Respecting the window period in STI testing
Each infection and, therefore, each test has a “window period” that must be respected if you do not have symptoms of the disease.
We know that not all doctors, clinics and laboratories that perform STD tests apply these rules, but it is for your own good and to protect your health and that of the people with whom you have sex. Continue reading, for more information on the high importance of the window period in STI testing.
What is the window period?
It is the minimum time that must elapse from the risk contact for a test to have maximum reliability when there are no other symptoms of the disease.
Is it an Open House invention?
We observe these restrictions because they have been set by opinion leaders in the field of sexually transmitted infections. These recommendations are published in Clinical Guidelines that are updated periodically. They are not applicable only to the tests carried out in Open House, but to all healthcare professionals working in the STI field.
Why do some other clinics NOT respect the same window periods as in Open House?
Unfortunately, many other clinics know that a patient will choose them if they offer a service where they don’t have to wait for this window period before testing. But it goes against all of the clinical guidelines to test early without symptoms and endangers the health of you and your sexual partners.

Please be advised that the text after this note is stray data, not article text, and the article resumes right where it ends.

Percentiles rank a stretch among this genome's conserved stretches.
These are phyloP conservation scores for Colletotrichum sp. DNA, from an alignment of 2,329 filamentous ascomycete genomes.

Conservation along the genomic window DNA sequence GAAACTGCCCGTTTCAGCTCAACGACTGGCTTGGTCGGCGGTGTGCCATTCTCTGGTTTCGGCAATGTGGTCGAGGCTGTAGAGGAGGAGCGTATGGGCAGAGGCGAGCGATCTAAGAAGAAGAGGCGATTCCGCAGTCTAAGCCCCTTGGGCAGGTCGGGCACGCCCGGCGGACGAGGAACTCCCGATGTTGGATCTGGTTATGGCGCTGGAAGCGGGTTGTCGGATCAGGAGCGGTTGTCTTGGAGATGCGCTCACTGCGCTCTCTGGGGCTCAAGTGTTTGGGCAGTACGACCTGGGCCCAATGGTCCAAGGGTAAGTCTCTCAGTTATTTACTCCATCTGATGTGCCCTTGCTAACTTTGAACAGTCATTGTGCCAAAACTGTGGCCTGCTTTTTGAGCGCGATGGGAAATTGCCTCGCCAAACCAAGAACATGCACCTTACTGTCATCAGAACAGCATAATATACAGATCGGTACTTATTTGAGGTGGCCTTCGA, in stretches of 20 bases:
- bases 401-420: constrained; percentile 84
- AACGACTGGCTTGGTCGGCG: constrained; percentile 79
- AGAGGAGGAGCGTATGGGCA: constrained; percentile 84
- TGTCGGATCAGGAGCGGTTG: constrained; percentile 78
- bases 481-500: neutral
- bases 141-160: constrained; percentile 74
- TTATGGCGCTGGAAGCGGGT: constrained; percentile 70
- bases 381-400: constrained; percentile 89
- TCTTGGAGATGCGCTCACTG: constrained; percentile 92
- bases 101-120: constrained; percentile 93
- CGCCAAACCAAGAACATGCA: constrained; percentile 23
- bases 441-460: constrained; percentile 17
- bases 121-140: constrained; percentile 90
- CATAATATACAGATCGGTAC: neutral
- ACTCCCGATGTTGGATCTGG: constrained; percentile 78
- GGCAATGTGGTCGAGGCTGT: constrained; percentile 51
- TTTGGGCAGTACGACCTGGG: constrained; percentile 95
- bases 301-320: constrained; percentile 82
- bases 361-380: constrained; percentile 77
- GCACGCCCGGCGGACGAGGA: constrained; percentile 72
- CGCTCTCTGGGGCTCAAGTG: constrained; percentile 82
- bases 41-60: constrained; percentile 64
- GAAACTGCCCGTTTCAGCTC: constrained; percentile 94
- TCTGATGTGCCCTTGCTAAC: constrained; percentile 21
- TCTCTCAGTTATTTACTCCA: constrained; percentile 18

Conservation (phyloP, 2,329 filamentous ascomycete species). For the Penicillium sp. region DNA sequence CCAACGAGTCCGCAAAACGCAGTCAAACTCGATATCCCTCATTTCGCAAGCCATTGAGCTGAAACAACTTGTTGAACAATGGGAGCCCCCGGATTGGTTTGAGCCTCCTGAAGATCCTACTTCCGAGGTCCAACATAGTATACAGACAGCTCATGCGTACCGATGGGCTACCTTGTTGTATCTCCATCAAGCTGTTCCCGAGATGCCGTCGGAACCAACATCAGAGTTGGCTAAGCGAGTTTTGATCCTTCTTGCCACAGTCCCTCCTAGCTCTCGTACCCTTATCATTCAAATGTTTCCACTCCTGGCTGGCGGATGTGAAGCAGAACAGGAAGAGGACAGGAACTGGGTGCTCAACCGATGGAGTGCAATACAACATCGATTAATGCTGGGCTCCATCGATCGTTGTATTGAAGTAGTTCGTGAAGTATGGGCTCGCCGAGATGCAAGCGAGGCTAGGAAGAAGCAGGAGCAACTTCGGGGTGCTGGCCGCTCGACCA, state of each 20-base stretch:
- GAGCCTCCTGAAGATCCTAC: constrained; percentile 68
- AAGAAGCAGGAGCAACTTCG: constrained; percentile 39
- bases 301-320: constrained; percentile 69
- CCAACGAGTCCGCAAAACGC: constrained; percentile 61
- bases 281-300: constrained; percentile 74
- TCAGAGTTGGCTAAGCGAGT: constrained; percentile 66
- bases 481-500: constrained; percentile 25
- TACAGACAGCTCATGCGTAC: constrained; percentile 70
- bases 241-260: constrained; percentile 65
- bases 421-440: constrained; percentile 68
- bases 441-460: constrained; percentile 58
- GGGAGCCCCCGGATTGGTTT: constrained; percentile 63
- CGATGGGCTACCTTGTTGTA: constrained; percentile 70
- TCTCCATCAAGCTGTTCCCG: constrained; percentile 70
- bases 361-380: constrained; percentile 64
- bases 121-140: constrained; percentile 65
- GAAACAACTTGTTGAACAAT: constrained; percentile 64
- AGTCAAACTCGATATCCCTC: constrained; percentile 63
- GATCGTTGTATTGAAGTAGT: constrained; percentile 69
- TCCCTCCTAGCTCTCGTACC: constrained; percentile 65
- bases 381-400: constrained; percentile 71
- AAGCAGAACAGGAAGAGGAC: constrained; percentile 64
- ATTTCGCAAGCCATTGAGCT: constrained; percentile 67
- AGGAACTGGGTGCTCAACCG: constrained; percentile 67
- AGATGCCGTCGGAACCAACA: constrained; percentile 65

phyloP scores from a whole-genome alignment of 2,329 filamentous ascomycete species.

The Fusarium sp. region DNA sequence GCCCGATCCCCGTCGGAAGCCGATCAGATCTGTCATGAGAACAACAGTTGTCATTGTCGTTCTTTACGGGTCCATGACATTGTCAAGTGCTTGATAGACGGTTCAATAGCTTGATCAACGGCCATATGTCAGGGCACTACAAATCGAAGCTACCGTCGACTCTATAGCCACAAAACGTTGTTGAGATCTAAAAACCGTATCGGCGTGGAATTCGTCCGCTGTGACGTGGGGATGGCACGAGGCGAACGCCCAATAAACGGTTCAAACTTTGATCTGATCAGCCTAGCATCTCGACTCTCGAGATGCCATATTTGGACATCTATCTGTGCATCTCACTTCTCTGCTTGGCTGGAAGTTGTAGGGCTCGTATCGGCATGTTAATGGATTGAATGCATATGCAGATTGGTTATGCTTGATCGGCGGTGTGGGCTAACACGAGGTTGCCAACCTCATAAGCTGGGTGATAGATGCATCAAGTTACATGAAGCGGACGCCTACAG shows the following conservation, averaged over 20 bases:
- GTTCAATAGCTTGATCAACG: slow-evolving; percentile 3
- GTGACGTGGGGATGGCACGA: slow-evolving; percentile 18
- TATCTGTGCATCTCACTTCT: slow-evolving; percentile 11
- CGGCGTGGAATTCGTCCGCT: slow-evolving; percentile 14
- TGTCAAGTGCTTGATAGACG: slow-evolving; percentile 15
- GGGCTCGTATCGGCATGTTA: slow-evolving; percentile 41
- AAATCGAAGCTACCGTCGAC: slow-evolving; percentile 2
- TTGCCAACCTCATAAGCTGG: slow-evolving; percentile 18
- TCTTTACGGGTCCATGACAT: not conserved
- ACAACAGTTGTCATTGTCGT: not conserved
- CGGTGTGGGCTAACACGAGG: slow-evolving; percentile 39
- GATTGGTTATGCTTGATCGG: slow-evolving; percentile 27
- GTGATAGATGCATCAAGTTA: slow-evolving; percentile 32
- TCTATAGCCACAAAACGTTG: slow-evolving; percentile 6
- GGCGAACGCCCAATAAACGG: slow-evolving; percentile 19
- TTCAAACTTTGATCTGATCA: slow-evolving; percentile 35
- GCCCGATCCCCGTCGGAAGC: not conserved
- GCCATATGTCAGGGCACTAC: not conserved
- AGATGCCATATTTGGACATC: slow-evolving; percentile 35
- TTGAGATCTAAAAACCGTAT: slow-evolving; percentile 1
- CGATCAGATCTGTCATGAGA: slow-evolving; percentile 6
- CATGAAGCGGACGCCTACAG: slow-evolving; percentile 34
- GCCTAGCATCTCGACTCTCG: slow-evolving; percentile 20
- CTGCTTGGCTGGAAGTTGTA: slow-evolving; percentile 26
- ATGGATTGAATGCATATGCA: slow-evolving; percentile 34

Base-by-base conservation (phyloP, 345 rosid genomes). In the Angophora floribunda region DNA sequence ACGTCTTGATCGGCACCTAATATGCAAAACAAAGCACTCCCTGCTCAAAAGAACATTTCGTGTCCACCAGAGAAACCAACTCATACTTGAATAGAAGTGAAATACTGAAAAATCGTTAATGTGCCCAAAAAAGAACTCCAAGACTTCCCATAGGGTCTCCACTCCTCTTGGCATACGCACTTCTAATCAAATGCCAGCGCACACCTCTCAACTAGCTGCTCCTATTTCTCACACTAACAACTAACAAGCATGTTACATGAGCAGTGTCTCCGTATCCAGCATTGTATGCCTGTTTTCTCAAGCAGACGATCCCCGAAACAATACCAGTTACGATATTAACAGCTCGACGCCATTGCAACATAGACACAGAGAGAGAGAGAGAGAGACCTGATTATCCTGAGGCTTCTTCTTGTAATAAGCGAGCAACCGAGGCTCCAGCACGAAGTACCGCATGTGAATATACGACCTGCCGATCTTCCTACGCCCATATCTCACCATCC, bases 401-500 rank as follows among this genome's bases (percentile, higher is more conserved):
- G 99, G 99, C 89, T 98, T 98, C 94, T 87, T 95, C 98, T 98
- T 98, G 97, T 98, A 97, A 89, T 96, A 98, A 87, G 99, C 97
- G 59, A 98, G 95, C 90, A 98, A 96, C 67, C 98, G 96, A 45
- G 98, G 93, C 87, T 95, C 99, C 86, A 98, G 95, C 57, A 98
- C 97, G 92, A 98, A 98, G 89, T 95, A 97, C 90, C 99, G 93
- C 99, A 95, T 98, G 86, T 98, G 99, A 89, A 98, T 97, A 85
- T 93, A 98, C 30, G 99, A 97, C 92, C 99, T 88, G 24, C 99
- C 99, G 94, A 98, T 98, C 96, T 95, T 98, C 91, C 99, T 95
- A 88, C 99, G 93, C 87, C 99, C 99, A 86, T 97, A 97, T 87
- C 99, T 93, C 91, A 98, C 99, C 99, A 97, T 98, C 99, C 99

Open House sees the window period like this…
- Maximise the reliability of the test so that you remove all doubts
- The patient does not waste their time and money doing tests ahead of time that they will have to repeat later.
- Our compliance with clinical guidelines demonstrates the good practice and knowledge of the doctors requesting the test.
- The patient does not put their health or that of their sexual partners at risk.
The window periods for the main STIs are:
- Gonorrhoea: 1 weeks
- Chlamydia: 2 weeks
- Mycoplasma genitalium: 2 weeks
- Syphilis: 3 weeks
- Hepatitis B: 4 weeks
- 10 days (using the PCR technique)
- 4 weeks (with p24 antigen and antibody test)
- 3 months (if the test is only for antibodies)
- Hepatitis C:
- 14 days (using the PCR viral load technique)
- 3 months (if it is an antibody test)
If you want more information about these window periods, see the section of the page for each infection. But don’t forget, if you have symptoms, we won’t wait for the window period and we can make the diagnosis now.
Why don’t all infections have a window period?
There are other STIs in addition to those listed in the previous section, such as herpes, trichomonas, mycoplasma hominis, ureaplasma, etc. that are not regularly included in asymptomatic check-ups due to their low diagnostic value or because it is only relevant to search for and treat them if they manifest symptoms.
Do you have questions or concerns? Open House specialist doctors are the best guarantee. Call us to request an appointment at our clinics in Madrid or Valencia or purchase a video-consultation to resolve your doubts with expert professionals in STDs.
Dr. Atef Souied Espada